The holidays are quickly approaching, and Arizona shoppers can expect many shortages and delays this holiday season as retailers and businesses scramble to find more workers.
Amazon, Target, Walmart and small businesses across the Valley are all looking for more help to gear up for holiday shopping this year. Although Arizonans are slowly going back to work, there are still many “help wanted” signs remaining outside of stores.
Dr. Lee McPheters, a research professor of economics at Arizona State University, said that due to the labor shortage, supply chains and deliveries of goods are being interrupted and causing shortages mostly in grocery stores, service industries and building materials.
“The economic recovery from the recession that was triggered by the pandemic has been strong, but it has not been a smooth take-off, “ McPheters said.
As of August 2020, more than 4 million people quit their jobs within the U.S. and over 90,000 people quit in Arizona, according to the U.S. Bureau of Labor Statistics. The latest data also shows that Arizona’s rate is 3%, up by 50% compared to past years.
COVID-19, child care, retirement and unemployment benefits have all become popular reasons for why Arizonans are not returning to work. Although Gov. Doug Ducey cut off pandemic unemployment benefits in July, many workers continued to live off of federal unemployment due to burnout.
“Those workers who are quitting recognize that this is a market where workers have an advantage, and they are looking for higher wages and better working conditions,” McPheters said.
Amazon, Target and Costco have all introduced higher starting minimum wages and incentives for workers. Amazon’s minimum wage starts at $15 an hour and some locations are offering a $3,000 signing bonus. Target’s minimum wage also starts at $15 and is offering a $2 increase in pay during peak holiday hours.
Arizona shoppers can expect holiday gift hunting to be more hectic than usual due to fatigued workers picking up unfulfilled hours, according to McPheters.
“There is going to be consumer frustration in buying some of the goods and products they are looking for, due to supply chain and delivery slow-downs,” McPheters said. “So there may be an unpleasant edge to the holiday season this year, due to labor shortages and supply chain issues.”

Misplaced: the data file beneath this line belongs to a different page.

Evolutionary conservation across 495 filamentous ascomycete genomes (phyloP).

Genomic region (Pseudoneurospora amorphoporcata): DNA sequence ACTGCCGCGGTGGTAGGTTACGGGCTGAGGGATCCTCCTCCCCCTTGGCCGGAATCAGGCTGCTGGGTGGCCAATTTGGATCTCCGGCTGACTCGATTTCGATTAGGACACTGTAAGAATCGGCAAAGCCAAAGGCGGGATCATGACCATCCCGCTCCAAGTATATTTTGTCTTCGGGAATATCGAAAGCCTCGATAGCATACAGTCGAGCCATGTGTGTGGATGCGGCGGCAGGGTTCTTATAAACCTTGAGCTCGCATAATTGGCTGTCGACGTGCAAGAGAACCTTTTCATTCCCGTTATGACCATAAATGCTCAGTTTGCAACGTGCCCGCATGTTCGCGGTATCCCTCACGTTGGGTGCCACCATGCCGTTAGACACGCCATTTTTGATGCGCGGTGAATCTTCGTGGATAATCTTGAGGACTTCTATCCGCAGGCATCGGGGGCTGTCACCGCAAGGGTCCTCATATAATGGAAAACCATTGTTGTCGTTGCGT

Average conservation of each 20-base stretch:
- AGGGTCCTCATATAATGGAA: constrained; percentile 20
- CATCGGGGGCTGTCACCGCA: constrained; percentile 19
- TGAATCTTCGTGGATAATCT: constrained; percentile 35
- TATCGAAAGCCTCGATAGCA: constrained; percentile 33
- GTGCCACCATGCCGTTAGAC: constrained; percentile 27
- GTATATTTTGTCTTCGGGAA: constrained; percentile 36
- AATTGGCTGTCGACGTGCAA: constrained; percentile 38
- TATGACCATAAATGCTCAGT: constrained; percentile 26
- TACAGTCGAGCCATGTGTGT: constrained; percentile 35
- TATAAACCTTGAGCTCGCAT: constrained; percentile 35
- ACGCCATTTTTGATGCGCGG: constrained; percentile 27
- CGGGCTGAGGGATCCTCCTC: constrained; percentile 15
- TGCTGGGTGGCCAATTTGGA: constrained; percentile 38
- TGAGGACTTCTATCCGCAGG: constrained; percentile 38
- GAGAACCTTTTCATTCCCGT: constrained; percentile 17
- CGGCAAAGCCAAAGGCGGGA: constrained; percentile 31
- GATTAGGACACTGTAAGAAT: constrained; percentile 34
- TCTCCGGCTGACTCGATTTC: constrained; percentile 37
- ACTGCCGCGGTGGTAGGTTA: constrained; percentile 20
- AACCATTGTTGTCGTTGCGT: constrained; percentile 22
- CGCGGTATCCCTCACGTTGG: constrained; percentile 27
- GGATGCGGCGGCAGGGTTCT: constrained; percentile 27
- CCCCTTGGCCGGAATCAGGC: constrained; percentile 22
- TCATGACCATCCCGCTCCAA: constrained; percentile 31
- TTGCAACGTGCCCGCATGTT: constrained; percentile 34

Despite the shortage of labor and delivery slow-downs, this holiday season is expected to be a big year for spending, including retailers and small businesses. Sales during November and December are projected to increase anywhere from 8.5% to 10.5% which will ring in over $843.4 billion, according to the National Retail Federation.
Big retailers and companies are not the only ones suffering this year. Even small businesses in Arizona are looking for more help.
Kimberly Pak, founder of The Merchantile of Scottsdale, said that hiring people has been a struggle the past couple of weeks.
“As our vendors stock up more items, we are trying to hire more people to provide for our customers and give them a one-on-one experience they expect from a small business,” Pak said.
Pak said while encouraging more people to apply for positions, the store has increased its wages and is offering more flexibility. Pak is optimistic and said she believes that more people will turn to smaller businesses this holiday season.
“Since the pandemic, there was a shift in focusing on small businesses. People have been more willing to buy from small businesses because they know how important it is to our economy and to keep us around,” Pak said.
The Merchantile of Scottsdale will be launching an outdoor holiday market for Arizona shoppers with more than 100 different vendors.
“Because we have so many vendors who want to work with us we are launching an outdoor market just in time for the holidays, to get more shoppers and promote more small businesses that don’t have the opportunity to be in our store,” Pak said.
The holiday market will be located at Big Surf’s parking lot in Tempe and will open on Small Business Saturday.